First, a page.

The Rest of The Story –
God Builds a Nation – Isaac…
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Genesis 21:1-11 (8/6/12)
But not Ishmael or the sons of Keturah
God has a plan to save the world, but it’s difficult – even for God – to do that with only two people on board. Therefore God promises Abraham and Sarah that they will become a mighty nation, countless as the stars. That this promise went to Abraham and Sarah
is shown in part by the scripture passages we read this week. When Sarah finally has her own child, she decides to free her slave-girl Hagar and Hagar and Abraham’s son Ishmael (whom Sarah had adopted, see Genesis 16:2 and the comments here
Sarah had the choice of freeing them or of letting Ishmael inherit along with Isaac. Ishmael, as the firstborn, would probably have received more than Isaac. Sarah would have no part of that, and she insisted that Abraham send them away. The covenant between God and Abraham thus passed to Isaac.
Random Walk in a Gallery of Religious Art, Step 19: Genesis 21:8-21, Hagar expelled (3/26/15)
Genesis 21:12-21 (8/7/12)
Have you ever picked up a paperback novel with an interesting cover, only to find (200 pages later) that the cover art was apparently done by someone who had never read the book? All my sons were taller than I am by the time they were 12 or 13, and my 11-year-old granddaughter is already taller than I am. Genesis 16:16 tells us that Abraham was 86 when Ishmael was born, and Genesis 21:5 says he was 100 when Isaac was born. Even if Isaac was weaned early, Ishmael had to be at least 15 years old when Sarah insisted that Abraham free him and his mother Hagar.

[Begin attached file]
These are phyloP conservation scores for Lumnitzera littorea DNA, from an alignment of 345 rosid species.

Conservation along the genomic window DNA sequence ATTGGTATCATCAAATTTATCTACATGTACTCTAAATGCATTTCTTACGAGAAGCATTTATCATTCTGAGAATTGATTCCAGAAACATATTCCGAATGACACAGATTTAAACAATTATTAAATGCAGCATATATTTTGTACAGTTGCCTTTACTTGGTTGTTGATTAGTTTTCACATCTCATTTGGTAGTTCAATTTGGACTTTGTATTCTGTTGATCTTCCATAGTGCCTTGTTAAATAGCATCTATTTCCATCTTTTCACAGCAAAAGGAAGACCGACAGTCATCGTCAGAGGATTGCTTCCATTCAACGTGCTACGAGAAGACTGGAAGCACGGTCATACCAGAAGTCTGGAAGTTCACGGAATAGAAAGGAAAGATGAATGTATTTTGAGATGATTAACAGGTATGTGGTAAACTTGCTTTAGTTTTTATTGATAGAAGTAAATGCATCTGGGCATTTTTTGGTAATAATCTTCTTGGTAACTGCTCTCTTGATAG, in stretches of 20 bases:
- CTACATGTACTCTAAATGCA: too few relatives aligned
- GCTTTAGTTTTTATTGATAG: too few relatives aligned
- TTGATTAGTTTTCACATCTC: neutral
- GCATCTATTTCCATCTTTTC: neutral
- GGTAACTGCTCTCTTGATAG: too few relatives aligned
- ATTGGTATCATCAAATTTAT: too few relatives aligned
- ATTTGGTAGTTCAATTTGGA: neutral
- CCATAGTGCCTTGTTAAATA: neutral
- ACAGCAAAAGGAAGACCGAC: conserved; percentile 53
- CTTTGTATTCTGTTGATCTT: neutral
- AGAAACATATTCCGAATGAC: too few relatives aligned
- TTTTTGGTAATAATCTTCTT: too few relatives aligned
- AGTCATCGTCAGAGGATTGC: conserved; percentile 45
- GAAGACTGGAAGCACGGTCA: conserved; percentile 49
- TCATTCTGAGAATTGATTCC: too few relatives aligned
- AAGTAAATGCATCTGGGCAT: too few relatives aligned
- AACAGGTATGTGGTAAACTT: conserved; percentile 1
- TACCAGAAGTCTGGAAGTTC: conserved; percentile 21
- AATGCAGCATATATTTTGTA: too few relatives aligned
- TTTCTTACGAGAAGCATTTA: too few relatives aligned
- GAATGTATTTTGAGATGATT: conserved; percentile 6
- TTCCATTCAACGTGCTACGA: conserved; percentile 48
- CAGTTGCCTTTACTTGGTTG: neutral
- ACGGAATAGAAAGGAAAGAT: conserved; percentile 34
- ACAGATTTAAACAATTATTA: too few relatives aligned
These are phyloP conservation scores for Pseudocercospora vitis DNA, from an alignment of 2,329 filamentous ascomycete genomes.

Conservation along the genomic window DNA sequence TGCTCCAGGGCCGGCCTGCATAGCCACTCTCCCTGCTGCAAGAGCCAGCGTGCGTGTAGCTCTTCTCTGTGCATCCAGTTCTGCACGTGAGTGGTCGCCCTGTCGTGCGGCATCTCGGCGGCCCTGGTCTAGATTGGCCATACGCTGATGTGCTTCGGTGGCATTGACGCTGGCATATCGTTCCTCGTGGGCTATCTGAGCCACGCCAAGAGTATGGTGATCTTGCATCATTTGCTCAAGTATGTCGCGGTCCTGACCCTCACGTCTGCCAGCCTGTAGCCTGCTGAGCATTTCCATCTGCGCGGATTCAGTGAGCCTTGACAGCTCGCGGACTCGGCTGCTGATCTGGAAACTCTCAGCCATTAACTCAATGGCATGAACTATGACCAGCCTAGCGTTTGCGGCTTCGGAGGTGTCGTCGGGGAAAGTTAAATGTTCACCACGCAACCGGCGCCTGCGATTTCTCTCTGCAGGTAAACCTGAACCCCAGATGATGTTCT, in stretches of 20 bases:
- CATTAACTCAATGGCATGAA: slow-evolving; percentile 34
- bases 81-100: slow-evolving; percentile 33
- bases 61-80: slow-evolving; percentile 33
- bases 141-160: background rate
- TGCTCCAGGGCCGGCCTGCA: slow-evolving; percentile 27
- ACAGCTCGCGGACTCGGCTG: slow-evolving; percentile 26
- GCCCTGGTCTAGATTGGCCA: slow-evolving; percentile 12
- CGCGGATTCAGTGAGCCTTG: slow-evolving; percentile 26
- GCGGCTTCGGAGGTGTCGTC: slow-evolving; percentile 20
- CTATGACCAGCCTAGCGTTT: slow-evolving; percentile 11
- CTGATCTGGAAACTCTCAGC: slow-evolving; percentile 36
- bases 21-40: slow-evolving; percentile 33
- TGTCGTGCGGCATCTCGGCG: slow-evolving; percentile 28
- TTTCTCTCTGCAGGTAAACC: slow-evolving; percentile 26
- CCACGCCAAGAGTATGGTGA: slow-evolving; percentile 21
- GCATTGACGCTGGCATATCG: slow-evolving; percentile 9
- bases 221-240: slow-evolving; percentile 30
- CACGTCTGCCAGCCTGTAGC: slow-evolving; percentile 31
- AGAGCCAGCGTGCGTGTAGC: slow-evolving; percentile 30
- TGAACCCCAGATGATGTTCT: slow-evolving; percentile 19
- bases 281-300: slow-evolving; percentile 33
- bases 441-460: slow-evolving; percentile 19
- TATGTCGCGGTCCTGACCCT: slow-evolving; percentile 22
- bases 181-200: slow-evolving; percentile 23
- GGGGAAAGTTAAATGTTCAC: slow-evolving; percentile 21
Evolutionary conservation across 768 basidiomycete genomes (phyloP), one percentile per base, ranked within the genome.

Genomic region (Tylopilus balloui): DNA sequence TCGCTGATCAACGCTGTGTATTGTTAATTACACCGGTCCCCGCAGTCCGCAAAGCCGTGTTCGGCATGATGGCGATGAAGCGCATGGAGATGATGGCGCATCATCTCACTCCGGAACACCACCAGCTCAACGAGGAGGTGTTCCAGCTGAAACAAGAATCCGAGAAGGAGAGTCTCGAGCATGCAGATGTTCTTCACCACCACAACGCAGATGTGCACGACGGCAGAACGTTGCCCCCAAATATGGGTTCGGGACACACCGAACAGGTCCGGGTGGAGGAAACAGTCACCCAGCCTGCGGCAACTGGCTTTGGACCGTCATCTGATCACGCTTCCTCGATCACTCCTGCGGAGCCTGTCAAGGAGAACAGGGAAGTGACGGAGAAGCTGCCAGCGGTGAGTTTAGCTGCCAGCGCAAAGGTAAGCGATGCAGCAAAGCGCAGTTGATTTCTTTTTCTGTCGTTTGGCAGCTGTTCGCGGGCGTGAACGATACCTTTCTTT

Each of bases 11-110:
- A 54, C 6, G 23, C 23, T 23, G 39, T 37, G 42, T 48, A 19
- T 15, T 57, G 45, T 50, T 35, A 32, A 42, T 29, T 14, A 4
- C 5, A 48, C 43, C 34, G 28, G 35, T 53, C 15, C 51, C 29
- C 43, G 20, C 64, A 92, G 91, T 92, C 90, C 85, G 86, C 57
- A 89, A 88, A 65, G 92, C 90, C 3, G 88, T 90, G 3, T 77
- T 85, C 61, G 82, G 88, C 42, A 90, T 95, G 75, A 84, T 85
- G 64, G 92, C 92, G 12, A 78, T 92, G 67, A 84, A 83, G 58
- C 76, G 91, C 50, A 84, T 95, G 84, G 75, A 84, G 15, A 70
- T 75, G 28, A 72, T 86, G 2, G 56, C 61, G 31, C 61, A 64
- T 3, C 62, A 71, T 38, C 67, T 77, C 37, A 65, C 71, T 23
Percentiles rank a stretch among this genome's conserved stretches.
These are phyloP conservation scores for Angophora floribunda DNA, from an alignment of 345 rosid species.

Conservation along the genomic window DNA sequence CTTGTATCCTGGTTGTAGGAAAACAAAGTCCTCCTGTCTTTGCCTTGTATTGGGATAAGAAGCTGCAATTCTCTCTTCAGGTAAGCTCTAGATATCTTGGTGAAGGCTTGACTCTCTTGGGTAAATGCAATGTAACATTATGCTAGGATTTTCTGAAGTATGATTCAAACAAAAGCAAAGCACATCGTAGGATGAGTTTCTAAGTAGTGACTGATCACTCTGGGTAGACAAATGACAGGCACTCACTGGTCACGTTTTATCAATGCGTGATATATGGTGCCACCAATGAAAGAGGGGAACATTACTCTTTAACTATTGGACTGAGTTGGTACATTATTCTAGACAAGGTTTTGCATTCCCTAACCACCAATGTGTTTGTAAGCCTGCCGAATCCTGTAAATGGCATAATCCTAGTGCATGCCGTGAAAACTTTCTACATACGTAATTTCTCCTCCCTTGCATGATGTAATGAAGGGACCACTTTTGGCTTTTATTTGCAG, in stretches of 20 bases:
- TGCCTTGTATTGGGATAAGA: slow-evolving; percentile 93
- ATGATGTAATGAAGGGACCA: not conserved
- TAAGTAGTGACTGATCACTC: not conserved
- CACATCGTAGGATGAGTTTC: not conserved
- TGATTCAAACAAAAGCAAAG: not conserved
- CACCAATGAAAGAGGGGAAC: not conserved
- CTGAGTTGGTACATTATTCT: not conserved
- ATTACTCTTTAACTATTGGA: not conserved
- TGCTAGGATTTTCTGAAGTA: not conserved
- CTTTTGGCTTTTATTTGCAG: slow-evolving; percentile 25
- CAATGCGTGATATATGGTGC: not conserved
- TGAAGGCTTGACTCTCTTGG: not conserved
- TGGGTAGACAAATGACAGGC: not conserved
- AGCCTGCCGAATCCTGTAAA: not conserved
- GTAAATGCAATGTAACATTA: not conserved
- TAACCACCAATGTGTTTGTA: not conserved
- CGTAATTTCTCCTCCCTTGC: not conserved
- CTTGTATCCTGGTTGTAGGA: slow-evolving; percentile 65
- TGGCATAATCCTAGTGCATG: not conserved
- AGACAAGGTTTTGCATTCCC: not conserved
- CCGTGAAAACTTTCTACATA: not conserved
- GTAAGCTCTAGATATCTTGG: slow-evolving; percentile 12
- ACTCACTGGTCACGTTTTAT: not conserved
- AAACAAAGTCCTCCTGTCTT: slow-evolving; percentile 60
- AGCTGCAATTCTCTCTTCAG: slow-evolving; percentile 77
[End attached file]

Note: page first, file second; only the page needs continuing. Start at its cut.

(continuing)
So what’s my point? Does that kid look 15 to you, or maybe more like 5? Furthermore, vs. 10 tells us that the driving force in their expulsion was Sarah, and vs. 11 says that the whole situation was “very evil” to Abraham. He even took pains to give Hagar and Ishmael some provisions for the road. Doré’s Abraham, on the other hand, is sternly casting them out, while Sarah huddles behind him with her “poor little victimized baby.” Read for yourself, and when the artist hasn’t read the book, you’ll know.
Previous Step. Next Step.
"Hagar Expelled" by Gustave Doré,
from the Gartin family Bible,
now in the private collection of Regina Hunter.
There’s a children’s activity song called “Father Abraham,” which has the refrain, “Father Abraham had many sons; many sons had Father Abraham. I am one of them, and so are you, so let’s all praise the LORD.” Three of the great world religions descend from the sons of Abraham: Judaism, Christianity, and Islam. Judaism traces the ancestry of Moses to Abraham’s son Isaac through Isaac’s grandson Levi, and Christianity traces the ancestry of Jesus to Isaac through his grandson Judah. Muslims trace the ancestry of Muhammad to Ishmael, Abraham’s oldest son. All of these people are on the chart
But for today, let’s think about Ishmael. God promised Hagar that he too, would become a great nation, even though he was not to inherit the covenant made with Abraham.
Genesis 24:1-16 (8/8/12)